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I have a question which is slightly similar to this question on stackoverflow std::cin.clear() fails to restore input stream in a good state, but the answer provided there does not work for me.

The question is: how can I reset the state of a stream to 'good' again?

Here is my code how I try it, but the state is never set to good again. I used both of the lines ignore separately.

int _tmain(int argc, _TCHAR* argv[])
    int result;
    while ( std::cin.good() )
        std::cout << "Choose a number: ";
        std::cin >> result;

        // Check if input is valid
        if (std::cin.bad())
            throw std::runtime_error("IO stream corrupted");
        else if (std::cin.fail())
            std::cerr << "Invalid input: input must be a number." << std::endl;
            std::cout << "You input the number: " << result << std::endl;
    return 0;
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Does not work is a very broad explanation. Can you narrow down what does not work and in what form it fails? –  RedX Jun 28 '12 at 14:35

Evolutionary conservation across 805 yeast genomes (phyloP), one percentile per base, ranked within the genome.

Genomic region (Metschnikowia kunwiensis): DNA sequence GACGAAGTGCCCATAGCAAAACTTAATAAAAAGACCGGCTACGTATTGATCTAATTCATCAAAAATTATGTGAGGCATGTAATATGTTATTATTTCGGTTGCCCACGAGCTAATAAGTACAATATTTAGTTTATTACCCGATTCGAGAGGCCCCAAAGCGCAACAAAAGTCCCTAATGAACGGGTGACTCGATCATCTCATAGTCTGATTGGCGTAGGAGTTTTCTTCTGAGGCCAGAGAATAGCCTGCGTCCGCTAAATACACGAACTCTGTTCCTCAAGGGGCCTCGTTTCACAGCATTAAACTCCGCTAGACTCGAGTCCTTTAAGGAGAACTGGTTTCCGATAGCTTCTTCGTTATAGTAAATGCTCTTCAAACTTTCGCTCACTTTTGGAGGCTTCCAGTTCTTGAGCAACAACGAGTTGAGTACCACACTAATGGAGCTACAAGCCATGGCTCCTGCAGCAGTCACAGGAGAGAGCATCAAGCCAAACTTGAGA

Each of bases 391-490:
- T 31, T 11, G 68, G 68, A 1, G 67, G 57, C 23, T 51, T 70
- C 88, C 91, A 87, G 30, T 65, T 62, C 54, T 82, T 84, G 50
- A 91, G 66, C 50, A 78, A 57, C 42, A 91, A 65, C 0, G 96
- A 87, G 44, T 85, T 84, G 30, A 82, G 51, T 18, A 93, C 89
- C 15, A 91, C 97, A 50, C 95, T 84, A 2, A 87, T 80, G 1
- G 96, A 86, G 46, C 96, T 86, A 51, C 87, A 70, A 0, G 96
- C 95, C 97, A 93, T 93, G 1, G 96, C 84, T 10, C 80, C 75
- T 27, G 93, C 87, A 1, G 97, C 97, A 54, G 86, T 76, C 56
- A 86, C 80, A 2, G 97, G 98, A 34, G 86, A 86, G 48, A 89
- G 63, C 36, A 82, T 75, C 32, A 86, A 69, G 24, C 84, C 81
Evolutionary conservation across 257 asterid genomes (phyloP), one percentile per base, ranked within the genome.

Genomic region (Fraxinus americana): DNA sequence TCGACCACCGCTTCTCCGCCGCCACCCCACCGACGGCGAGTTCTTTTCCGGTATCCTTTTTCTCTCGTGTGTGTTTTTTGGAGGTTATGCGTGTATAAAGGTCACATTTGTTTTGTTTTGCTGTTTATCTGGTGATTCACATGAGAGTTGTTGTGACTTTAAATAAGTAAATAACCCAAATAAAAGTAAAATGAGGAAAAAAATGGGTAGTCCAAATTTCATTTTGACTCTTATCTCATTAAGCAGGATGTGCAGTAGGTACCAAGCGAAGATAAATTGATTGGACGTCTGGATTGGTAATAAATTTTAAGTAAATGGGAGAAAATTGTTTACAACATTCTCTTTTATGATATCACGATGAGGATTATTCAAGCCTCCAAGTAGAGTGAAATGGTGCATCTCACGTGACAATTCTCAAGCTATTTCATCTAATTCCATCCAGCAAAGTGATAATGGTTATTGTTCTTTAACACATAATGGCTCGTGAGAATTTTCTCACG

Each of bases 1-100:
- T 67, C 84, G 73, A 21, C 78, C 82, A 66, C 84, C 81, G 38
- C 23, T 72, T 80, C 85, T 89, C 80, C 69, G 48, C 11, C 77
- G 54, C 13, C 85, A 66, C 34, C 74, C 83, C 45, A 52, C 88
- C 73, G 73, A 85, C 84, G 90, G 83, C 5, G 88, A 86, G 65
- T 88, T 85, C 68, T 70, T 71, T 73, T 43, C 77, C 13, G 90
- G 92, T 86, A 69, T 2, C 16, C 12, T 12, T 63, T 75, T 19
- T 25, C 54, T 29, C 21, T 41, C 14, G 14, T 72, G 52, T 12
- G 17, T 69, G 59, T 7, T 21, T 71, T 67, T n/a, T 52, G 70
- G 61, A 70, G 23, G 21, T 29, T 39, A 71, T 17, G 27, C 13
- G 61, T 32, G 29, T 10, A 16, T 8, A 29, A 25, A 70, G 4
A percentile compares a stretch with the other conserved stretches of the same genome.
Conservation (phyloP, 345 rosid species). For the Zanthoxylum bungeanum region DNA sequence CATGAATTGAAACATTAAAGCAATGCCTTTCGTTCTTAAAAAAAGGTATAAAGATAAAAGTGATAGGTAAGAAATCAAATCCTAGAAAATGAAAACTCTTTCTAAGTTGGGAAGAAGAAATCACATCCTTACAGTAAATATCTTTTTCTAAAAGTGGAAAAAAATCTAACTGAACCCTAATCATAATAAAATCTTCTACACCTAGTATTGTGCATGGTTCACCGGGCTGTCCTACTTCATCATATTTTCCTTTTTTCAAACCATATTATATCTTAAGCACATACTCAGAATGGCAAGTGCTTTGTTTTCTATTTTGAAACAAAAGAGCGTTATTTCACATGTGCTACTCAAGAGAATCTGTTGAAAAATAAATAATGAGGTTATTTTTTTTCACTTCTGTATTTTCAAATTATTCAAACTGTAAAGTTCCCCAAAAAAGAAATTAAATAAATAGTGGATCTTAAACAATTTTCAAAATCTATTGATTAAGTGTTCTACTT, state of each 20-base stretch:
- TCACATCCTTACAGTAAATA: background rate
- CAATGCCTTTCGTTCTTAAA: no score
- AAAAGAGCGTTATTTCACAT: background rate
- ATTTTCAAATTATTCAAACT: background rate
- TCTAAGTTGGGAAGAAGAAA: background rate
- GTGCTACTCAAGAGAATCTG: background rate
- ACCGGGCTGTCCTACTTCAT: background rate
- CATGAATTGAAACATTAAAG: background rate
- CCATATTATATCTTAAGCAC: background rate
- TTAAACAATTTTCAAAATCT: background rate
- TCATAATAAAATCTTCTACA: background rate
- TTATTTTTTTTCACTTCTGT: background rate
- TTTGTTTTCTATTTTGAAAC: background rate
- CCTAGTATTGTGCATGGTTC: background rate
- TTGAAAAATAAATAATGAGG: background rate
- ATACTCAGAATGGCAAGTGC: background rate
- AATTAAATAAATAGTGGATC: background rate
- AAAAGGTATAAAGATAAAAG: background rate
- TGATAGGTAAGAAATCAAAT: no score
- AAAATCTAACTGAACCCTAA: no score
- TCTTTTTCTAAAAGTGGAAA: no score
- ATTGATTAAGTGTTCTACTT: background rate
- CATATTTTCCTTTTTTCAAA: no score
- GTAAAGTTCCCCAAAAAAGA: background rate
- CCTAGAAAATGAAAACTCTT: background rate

You only ever reset the failtbit: std::cin.clear(std:istream::failbit); Just use clear without arguments. –  jrok Jun 28 '12 at 14:37

1 Answer 1

up vote 2 down vote accepted

The code here


doesn't actually clear the failbit, it replaces the current state of the stream with failbit.

To clear all the bits, just call clear().

The description in the standard is a but convoluted, stated as the result of other functions

void clear(iostate state = goodbit);

Postcondition: If rdbuf()!=0 then state == rdstate(); otherwise rdstate()==(state | ios_base::badbit).

Which basically means that the next call to rdstate() will return the value passed to clear(). Except when there are some other problems, in which case you might get a badbit as well.

To clear just the one specific bit, you can use this call

cin.clear(cin.rdstate() & ~ios::failbit);

However, if you clear one flag and others remain, you still cannot read from the stream. So this use is rather limited.

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In my book it says: clear(flag) sets the specified condition state to valid. I interpreted this as: clears the specified error bit. This is incorrect then? –  physicalattraction Jun 29 '12 at 9:07
It is just clear() to clear all flags. To clear a single flag is a bit more complicated (and not too useful). I have added a new part to my answer. –  Bo Persson Jun 29 '12 at 9:30

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